CORRECTION: A previous version of this article incorrectly stated the school that Sherry Smith teaches at. The article has been updated to reflect the correct school. The Daily Tar Heel apologizes for this error.
Gwendella Guinevere Clemons, an icon of advocacy and a longtime educator and leader, passed away on May 11 at the age of 86.
Clemons, known as "GG" to her students and friends, devoted her life to her community and to her students, helping to create peace and understanding in the face of racism-fueled hatred.
In 1966, Clemons was one of seven African-American teachers who desegregated the faculty at Chapel Hill Senior High School, where she taught bookkeeping and typing. Her brave actions paved the way for many more teachers of color to continue diversifying schools in Orange County.
Clemons’ niece, Charlene Taylor, said she listened to many stories about her aunt's involvement in the Civil Rights Movement and integration efforts of the 1960s. Taylor said Clemons never sought awards or accolades for her work, but she rather did the work because it was necessary.
“People came up to me at the funeral saying, ‘You would never know but your aunt helped me out with this,’" Taylor said. "She did what she did, not as something to brag about, but to help out her fellow man."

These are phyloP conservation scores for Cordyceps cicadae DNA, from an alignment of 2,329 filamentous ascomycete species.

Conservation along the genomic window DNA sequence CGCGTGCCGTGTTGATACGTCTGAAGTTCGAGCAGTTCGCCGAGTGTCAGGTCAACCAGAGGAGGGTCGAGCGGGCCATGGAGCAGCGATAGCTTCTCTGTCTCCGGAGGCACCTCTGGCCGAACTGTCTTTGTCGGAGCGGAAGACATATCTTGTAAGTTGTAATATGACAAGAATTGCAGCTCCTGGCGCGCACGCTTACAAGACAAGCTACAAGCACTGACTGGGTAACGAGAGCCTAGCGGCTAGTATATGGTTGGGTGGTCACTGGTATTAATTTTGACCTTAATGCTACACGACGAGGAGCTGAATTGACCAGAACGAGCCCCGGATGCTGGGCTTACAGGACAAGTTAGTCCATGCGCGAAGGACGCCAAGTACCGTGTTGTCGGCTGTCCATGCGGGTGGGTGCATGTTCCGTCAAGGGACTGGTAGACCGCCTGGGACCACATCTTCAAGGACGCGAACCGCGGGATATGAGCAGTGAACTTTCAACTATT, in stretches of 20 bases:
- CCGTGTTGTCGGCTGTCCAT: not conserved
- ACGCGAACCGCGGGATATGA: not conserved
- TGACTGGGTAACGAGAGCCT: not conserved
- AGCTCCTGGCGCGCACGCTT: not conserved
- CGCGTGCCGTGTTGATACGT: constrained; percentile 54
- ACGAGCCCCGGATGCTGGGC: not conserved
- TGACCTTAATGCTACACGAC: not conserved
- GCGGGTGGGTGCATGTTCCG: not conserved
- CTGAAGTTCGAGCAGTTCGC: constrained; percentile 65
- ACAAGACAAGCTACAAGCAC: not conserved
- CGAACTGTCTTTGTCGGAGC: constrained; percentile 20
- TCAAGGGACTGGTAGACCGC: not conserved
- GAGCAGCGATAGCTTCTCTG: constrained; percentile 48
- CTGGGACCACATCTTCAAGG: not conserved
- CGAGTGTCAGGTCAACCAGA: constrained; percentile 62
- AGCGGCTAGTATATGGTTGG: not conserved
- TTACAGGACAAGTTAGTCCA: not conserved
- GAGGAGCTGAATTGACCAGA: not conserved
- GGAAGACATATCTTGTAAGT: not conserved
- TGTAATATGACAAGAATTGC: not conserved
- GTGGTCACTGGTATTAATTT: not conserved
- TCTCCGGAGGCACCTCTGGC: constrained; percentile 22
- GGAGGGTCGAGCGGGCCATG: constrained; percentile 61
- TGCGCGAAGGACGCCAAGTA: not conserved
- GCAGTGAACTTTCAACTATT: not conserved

Despite all the hate Clemons experienced throughout her career, Taylor remembers her aunt as a resilient matriarch who worked to fix problems she saw in the school.
“She had a lot of narratives thrown at her that she did not agree with and felt insulted by, from parents, some teachers and some administrators,” Taylor said. “It would hurt her, but it would just make her stronger, because she said ‘I’m not going anywhere.'"
Geraldine Young, a teacher who met Clemons at Chapel Hill High School, said she remembers her towering presence in the local system.
“Some of us feared her, but we knew she always looked out for us," Young said. "She was the one that started making me look at administration as a possibility."
At the time, Clemons had been promoted to assistant principal after teaching there for over 14 years, and she continued to work personally with students and parents alike.
Young said Clemons worked with administration and her colleagues to advance the careers of her students by working with and educating parents on opportunities available for their children.
She said Clemons encouraged her students to attend college and was especially determined to assist African American students in achieving their goals.
Sherry Smith, a former student of Clemons who has been teaching at Culbreth Middle School for 29 years, said the work Clemons did has inspired her to become who she is today. She is her school's 2020-2021 teacher of the year, which she said Clemons would be very proud of.
“She inspired me to want to be better and to do better," Smith said. "She helped all students, but because of her roots, she gravitated to children of color and children who were economically deprived."
Like her other colleagues, Smith said she remembers the resolve of Clemons and her dedication to students. Smith said she saw Clemons as an icon and an upstanding figure in the community.
“She was passionate about what she believed, and she had tough conversations with parents and colleagues," Smith said. "She did what she had to do in order to make this world a better place.”
To read her obituary, click here.
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